The evaluation of a new vendor requires a great deal of planning to avoid getting lost in the process or bogged down in conflicting requirements and bureaucracy. A mismanaged evaluation or, worse, the selection of the wrong vendor, can have far-reaching and long-lasting consequences, potentially disrupting productivity, wasting time, resources, and money in an effort to make a bad solution better, and even resulting in political fallout for the team responsible for the decision.
So, how do you avoid making the wrong choice?
Before you even begin to reach out to prospective vendors, you’ll want to make sure that you have identified all the key stakeholders within your organization who will be impacted by the addition of a new product or vendor and assessed all of their requirements and preferences. When building your evaluation team, include stakeholders who are directly impacted by a new product, like end users and their managers, as well as representatives from related functions or systems, and anyone who may need to determine compatibility, compliance, and the financial impact of your selection, like IT or finance. To ensure that their requirements are being met, these users should be encouraged to provide feedback throughout the evaluation process.
A few things to bear in mind while forming the evaluation team:
- Determine what roles stakeholders will play, not only once a new product is launched, but also during the evaluation. Participation from impacted groups will not only indicate that their preferences are being considered, it will also create advocates within the company once a decision is made.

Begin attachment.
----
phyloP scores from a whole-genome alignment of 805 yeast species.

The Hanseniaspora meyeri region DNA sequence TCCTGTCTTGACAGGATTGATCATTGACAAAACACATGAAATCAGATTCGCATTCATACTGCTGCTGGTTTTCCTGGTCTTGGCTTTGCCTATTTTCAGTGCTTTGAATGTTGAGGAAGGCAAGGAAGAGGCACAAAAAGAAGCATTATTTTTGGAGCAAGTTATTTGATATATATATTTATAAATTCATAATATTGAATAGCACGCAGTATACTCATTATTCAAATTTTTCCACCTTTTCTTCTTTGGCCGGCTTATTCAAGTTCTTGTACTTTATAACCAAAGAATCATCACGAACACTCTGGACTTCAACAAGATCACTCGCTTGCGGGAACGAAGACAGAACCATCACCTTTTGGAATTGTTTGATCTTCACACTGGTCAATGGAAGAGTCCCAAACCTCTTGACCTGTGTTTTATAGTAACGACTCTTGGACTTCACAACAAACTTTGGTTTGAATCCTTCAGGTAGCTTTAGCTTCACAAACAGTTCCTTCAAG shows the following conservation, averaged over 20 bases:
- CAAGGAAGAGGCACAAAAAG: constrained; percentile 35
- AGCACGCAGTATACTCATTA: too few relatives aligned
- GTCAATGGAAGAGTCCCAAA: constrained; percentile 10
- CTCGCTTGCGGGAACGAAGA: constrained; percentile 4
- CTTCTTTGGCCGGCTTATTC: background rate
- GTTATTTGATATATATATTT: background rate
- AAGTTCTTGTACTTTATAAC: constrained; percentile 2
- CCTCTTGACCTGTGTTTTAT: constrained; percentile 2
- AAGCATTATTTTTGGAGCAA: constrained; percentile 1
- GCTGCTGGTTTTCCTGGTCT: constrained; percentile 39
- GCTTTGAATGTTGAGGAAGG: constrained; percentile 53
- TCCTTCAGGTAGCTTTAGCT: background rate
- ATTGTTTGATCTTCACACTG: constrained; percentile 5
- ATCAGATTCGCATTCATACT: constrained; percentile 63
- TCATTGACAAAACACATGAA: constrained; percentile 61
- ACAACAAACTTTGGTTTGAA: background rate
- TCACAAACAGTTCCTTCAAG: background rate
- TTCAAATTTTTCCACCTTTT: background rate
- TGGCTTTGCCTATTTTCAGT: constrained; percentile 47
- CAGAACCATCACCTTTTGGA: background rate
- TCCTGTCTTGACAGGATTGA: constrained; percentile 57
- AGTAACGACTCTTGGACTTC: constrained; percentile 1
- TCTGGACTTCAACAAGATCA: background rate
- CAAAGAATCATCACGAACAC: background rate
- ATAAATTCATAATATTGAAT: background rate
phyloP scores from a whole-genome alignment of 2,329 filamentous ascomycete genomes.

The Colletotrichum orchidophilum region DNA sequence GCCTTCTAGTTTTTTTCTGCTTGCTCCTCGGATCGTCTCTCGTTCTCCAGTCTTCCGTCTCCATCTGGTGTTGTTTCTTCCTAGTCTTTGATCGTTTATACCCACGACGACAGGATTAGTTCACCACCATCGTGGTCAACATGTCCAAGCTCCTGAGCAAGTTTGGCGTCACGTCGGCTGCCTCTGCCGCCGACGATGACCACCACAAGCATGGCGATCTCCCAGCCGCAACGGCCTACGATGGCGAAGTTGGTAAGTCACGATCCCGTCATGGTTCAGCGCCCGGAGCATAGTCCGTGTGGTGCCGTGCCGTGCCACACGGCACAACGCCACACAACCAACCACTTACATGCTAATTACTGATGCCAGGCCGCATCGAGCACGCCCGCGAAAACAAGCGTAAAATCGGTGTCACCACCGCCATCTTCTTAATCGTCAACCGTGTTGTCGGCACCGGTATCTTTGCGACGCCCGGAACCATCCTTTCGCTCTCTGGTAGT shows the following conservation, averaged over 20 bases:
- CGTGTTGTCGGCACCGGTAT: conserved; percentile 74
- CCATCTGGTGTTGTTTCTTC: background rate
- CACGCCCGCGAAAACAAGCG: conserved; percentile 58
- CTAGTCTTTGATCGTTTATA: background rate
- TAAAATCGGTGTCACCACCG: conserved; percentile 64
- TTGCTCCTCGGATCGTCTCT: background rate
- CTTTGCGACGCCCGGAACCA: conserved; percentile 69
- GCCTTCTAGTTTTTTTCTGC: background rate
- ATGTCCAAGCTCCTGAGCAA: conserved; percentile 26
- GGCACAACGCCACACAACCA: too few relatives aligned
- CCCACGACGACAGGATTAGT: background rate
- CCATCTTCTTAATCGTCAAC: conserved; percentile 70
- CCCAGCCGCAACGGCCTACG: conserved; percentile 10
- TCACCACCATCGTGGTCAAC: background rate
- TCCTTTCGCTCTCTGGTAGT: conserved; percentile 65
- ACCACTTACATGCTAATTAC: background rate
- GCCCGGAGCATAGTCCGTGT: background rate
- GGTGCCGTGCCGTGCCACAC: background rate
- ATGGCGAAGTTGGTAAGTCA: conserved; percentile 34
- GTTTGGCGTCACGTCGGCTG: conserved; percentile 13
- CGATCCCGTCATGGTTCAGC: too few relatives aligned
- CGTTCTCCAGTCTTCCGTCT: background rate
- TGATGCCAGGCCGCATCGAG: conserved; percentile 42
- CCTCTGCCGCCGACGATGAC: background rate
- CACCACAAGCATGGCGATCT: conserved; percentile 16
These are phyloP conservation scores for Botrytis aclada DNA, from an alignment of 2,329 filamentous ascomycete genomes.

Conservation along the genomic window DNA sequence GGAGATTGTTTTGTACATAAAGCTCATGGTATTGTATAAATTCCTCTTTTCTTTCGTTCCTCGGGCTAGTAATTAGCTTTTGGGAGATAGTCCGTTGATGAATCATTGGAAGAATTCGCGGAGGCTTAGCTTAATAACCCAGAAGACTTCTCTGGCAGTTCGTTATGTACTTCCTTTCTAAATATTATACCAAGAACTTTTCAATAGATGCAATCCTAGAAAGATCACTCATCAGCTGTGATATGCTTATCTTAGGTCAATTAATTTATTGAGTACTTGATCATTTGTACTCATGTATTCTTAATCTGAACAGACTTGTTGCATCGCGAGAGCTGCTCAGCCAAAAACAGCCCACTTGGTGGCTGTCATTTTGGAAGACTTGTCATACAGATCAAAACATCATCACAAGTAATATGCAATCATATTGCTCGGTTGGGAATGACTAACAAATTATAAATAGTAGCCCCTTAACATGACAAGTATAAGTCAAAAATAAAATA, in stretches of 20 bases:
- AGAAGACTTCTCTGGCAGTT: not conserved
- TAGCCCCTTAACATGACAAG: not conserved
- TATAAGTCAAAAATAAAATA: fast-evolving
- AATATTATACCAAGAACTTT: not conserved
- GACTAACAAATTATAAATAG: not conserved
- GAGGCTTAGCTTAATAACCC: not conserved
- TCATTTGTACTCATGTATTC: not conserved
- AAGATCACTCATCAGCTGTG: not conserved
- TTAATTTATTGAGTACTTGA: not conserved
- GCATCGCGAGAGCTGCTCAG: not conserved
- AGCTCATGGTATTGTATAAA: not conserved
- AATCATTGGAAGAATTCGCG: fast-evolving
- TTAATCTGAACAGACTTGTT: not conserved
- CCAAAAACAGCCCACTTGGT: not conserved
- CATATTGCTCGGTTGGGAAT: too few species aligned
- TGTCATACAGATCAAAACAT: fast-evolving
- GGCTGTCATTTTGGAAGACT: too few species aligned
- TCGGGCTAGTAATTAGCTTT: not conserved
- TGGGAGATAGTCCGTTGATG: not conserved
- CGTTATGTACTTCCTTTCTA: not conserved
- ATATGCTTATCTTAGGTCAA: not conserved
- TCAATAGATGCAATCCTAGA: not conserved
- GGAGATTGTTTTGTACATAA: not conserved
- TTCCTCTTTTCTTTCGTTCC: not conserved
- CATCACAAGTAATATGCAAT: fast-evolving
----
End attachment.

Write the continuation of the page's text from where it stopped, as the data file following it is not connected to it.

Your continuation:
- Identify an executive sponsor for the project or, at a minimum, someone able to navigate the potential politics and determine how to handle issues that are escalated. Without an executive sponsor, you may find the involved parties are unable to make a final decision, leaving you without the consensus needed to move forward with any vendor.
- Confirm everyone’s availability and commitment to the process. The absence of a key player will inevitably result in issues later on so, when determining who will represent a particular functional area, find someone both familiar with the implications of a new product and willing to participate in all of the evaluation activities.
- Meet with and document requirements from each stakeholder group and make sure everyone is on the same page as to priorities and the baseline functionality for the product or vendor. Without clarifying your goals for an evaluation and the selected vendor, you increase the risk of making compromises that will leave everyone unsatisfied. Keep in mind that how you prioritize your requirements, whether they are related to features, culture, price, or something entirely unique to your company, can dramatically change the outcome of an evaluation.
If organizing a team and gathering – then reconciling – conflicting priorities seems daunting, a consultant can be a boon. An experienced consultant will be able to expertly run meetings with stakeholders to collect requirements for a new vendor or product, organize the information into an easy to consume format, and help define the key attributes against which to measure your prospects, all without the risk of partiality that internal resources may encounter.
After you have identified your stakeholders, you’ll need to refine your list of potential vendors based on your curated set of requirements and determine who you will need to connect with to answer your questions and provide demos. Here, too, a consultant may be of assistance to leverage existing relationships or knowledge of the vendor to narrow the playing field and broker the initial introductions.
Finally, determine if you or your consultants have access to any existing customers of a particular vendor in order to get a “first-hand” and practical perspective of the vendor’s capabilities. Sometimes, these reviews are the key to a final decision on who will make the best long-term partner.
Read Part 2: Defining Your Results.